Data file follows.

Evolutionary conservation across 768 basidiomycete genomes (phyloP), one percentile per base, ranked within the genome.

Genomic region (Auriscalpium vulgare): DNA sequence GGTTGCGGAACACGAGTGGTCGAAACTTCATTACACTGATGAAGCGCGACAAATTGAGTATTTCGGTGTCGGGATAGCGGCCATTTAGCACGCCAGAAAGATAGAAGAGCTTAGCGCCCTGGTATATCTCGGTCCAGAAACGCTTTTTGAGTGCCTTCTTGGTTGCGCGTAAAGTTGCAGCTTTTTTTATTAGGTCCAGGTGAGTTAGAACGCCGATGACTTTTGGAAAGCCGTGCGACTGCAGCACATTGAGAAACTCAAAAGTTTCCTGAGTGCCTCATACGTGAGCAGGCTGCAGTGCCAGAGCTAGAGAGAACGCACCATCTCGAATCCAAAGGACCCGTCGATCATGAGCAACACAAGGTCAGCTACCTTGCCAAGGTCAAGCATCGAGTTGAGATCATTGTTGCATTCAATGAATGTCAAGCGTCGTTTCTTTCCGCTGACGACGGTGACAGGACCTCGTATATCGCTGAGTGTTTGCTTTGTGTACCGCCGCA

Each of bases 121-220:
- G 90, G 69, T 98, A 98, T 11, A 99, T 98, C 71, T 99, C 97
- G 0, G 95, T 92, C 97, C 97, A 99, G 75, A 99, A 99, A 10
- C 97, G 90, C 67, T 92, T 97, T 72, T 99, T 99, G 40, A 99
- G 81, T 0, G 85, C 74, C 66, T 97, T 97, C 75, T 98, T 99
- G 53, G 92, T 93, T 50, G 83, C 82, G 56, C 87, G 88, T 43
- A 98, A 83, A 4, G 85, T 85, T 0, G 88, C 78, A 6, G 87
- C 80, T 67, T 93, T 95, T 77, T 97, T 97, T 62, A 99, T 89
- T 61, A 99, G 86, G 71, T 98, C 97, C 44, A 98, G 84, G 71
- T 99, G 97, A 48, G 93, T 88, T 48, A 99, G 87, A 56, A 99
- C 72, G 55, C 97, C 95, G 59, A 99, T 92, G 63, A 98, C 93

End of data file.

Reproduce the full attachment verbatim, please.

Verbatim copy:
Evolutionary conservation across 768 basidiomycete genomes (phyloP), one percentile per base, ranked within the genome.

Genomic region (Auriscalpium vulgare): DNA sequence GGTTGCGGAACACGAGTGGTCGAAACTTCATTACACTGATGAAGCGCGACAAATTGAGTATTTCGGTGTCGGGATAGCGGCCATTTAGCACGCCAGAAAGATAGAAGAGCTTAGCGCCCTGGTATATCTCGGTCCAGAAACGCTTTTTGAGTGCCTTCTTGGTTGCGCGTAAAGTTGCAGCTTTTTTTATTAGGTCCAGGTGAGTTAGAACGCCGATGACTTTTGGAAAGCCGTGCGACTGCAGCACATTGAGAAACTCAAAAGTTTCCTGAGTGCCTCATACGTGAGCAGGCTGCAGTGCCAGAGCTAGAGAGAACGCACCATCTCGAATCCAAAGGACCCGTCGATCATGAGCAACACAAGGTCAGCTACCTTGCCAAGGTCAAGCATCGAGTTGAGATCATTGTTGCATTCAATGAATGTCAAGCGTCGTTTCTTTCCGCTGACGACGGTGACAGGACCTCGTATATCGCTGAGTGTTTGCTTTGTGTACCGCCGCA

Each of bases 121-220:
- G 90, G 69, T 98, A 98, T 11, A 99, T 98, C 71, T 99, C 97
- G 0, G 95, T 92, C 97, C 97, A 99, G 75, A 99, A 99, A 10
- C 97, G 90, C 67, T 92, T 97, T 72, T 99, T 99, G 40, A 99
- G 81, T 0, G 85, C 74, C 66, T 97, T 97, C 75, T 98, T 99
- G 53, G 92, T 93, T 50, G 83, C 82, G 56, C 87, G 88, T 43
- A 98, A 83, A 4, G 85, T 85, T 0, G 88, C 78, A 6, G 87
- C 80, T 67, T 93, T 95, T 77, T 97, T 97, T 62, A 99, T 89
- T 61, A 99, G 86, G 71, T 98, C 97, C 44, A 98, G 84, G 71
- T 99, G 97, A 48, G 93, T 88, T 48, A 99, G 87, A 56, A 99
- C 72, G 55, C 97, C 95, G 59, A 99, T 92, G 63, A 98, C 93